This table will always bear this scar. Whether it will be a scar or an open wound depends on what is caused or still causing it to happen.

Do you have some photos of the underside?

- 30 Nov 2017


Thank you both for the very nice and interesting comments. I asked the owner about the origin of the cracks, and she said that they appeared because of the heating of the flat. She said they discovered them just by removing the pile of newspapers were put on the table. Whether this is true, I do not know. Also the dent on the side is suspicious.

But there are no signs of screws being placed on the structure below the dish... see picture.

Best wishes,

- 30 Nov 2017

That actually might be a reasonable explanation. The heating exposed the bottom of the table to very dry air. The newspapers on top of the table isolated it from the very dry air. The table top would have wanted to crown (high in the center).

Right here it is possible that the were enough internal stresses to crack the boards, but I would say that most boards would not have cracked yet.

If the stack of newspapers were quite high and heavy, it could have provide enough weight for the table top to split itself with any piece of wood, no matter how mellow.

And the crowning could have popped a chip out of the rim.

This is a situation where a teak top would have been much more dimensionally stable and might have survived this. And these pieces oak might have had a lot of internal stresses to begin with. This is what tktoo was saying.

If you want to redeem this lovely broken table as best as I can be redeemed, you have my utmost respect for that. Unless you get paid to do it, this table is unlikely to be worth the time.

- 30 Nov 2017

Hi Leif, thank you. It's indeed a risky project. I'll inform you in case I manage to acquire it for a price that reflect its status. By the way, would you know any way to get a similar table top that could be used as replacement? Would it make any sense?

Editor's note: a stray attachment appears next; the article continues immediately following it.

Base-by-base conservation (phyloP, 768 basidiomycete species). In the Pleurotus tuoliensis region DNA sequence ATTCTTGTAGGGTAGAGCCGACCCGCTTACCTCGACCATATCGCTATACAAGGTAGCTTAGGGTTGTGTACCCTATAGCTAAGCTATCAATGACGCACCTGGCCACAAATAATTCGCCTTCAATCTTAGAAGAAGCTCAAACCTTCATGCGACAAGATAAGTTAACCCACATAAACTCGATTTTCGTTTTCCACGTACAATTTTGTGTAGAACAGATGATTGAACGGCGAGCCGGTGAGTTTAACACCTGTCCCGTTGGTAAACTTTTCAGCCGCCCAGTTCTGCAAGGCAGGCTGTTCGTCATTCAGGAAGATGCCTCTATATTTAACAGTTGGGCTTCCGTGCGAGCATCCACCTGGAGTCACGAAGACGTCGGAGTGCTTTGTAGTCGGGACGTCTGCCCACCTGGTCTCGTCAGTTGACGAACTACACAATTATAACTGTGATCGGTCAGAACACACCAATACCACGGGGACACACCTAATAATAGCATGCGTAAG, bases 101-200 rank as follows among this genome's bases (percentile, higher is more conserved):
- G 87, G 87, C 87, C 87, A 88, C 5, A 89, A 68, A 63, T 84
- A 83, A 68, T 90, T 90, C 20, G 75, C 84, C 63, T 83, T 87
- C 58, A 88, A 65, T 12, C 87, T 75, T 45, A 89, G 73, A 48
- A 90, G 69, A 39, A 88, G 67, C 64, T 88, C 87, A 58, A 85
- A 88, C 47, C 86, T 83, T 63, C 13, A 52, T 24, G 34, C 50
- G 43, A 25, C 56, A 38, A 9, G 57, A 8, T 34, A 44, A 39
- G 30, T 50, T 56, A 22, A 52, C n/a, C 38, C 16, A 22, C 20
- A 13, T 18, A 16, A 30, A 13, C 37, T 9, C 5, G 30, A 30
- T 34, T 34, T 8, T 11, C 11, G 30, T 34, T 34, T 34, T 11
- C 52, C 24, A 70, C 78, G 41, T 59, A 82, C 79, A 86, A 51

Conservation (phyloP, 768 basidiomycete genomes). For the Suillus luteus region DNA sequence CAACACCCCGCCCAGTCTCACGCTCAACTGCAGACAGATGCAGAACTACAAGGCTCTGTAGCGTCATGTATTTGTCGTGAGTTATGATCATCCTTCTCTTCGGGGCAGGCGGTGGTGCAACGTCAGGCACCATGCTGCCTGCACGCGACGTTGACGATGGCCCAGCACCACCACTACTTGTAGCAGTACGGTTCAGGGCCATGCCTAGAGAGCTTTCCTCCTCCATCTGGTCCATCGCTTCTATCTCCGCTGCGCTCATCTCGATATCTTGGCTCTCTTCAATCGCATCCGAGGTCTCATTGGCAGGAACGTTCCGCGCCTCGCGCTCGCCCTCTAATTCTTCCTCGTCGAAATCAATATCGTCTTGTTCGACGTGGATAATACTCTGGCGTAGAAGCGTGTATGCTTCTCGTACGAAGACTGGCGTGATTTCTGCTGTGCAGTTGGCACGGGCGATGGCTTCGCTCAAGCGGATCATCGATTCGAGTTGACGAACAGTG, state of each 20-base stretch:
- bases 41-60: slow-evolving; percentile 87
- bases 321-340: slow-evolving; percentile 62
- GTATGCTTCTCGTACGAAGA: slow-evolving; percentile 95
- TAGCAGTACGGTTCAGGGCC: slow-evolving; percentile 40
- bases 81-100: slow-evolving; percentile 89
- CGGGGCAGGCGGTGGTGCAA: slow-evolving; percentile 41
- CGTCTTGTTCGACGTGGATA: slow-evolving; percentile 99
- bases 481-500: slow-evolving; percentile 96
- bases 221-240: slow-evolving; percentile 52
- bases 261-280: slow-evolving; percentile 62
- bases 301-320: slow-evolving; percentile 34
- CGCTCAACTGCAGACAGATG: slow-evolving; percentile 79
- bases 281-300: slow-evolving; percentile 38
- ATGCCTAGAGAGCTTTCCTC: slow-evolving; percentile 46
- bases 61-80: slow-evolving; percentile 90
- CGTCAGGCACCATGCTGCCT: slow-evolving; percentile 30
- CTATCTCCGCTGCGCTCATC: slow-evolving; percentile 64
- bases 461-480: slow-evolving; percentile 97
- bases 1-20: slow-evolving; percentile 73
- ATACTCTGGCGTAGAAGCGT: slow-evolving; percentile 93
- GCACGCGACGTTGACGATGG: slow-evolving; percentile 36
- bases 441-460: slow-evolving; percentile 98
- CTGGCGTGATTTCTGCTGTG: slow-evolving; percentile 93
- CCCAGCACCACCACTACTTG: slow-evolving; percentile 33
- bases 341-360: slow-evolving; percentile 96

- 30 Nov 2017

You could commission a woodworker to make one for you. It could be done on a lathe, turned like a wide flat bowl. It could also be done with a router. Some woodworkers flatten large solid table tops with a router that is in a contraption so that it can move on rails in a flat plane. You just work the router back and forth over the wood and it cuts it flat. In this case, the woodworker would probably cut the circle first and then cut out the center with the router.

You would just have to ask around. I would probably start with a bowl turner and see what he would charge to laminate up some oak and turn it into a flat bowl. White oak, quarter sawn.

- 30 Nov 2017

Not to argue, but it would require less effort (or expense) to properly repair the original top if its current condition is unacceptable.

I'm a big believer in keeping components original whenever possible and/or practical. I also consider competent repairs evidence of age, use, and respectful care. Details that, to me, often make a piece unique and sometimes charming in a je-ne-sais-quoi sort of way.

- 01 Dec 2017

To be clear: I would NOT get rid of the original top. If you have a new top made, keep the old top, and supply it with the new top and the table if you ever decide to sell it.

And yes, commissioning a new top will not be cheap, unless you happen to know a good woodworker who works for conversation and beer.

- 01 Dec 2017

Letting a piece be what it is, unique among its peers despite being a production piece at birth, is the humane approach in my view, given sufficient damage and wear.